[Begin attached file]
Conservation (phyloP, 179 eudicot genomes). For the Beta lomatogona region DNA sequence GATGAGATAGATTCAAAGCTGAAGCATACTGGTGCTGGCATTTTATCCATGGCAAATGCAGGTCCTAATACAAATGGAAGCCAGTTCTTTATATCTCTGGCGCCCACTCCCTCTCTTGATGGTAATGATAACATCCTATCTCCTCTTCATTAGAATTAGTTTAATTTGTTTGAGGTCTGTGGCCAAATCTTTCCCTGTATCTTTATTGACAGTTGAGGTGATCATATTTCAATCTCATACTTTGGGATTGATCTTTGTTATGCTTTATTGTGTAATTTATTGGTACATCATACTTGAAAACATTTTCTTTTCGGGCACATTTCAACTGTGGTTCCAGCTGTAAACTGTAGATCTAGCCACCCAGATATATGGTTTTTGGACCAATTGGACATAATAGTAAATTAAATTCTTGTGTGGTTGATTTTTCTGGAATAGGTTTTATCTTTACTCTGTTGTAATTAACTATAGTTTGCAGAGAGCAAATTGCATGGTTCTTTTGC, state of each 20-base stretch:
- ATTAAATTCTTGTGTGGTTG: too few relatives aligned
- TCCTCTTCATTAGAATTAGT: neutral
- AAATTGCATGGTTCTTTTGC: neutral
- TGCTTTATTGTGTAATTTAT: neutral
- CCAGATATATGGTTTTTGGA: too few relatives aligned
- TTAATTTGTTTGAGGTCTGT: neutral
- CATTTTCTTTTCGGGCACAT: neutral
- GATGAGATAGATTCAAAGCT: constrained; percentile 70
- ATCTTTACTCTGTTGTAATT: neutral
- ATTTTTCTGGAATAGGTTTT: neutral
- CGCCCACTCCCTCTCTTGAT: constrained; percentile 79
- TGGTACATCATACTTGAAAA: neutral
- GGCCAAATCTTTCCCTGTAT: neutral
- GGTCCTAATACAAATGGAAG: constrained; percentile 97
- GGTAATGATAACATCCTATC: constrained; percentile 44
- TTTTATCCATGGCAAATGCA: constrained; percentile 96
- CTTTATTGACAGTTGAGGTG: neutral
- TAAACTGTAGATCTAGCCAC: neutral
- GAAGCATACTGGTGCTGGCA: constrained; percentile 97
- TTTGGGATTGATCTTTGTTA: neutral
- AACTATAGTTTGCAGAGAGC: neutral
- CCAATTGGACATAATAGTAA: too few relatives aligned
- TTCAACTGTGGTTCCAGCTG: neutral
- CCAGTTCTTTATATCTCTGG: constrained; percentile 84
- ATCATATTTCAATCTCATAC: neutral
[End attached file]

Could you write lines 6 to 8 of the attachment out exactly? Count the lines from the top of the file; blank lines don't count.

- CCAGATATATGGTTTTTGGA: too few relatives aligned
- TTAATTTGTTTGAGGTCTGT: neutral
- CATTTTCTTTTCGGGCACAT: neutral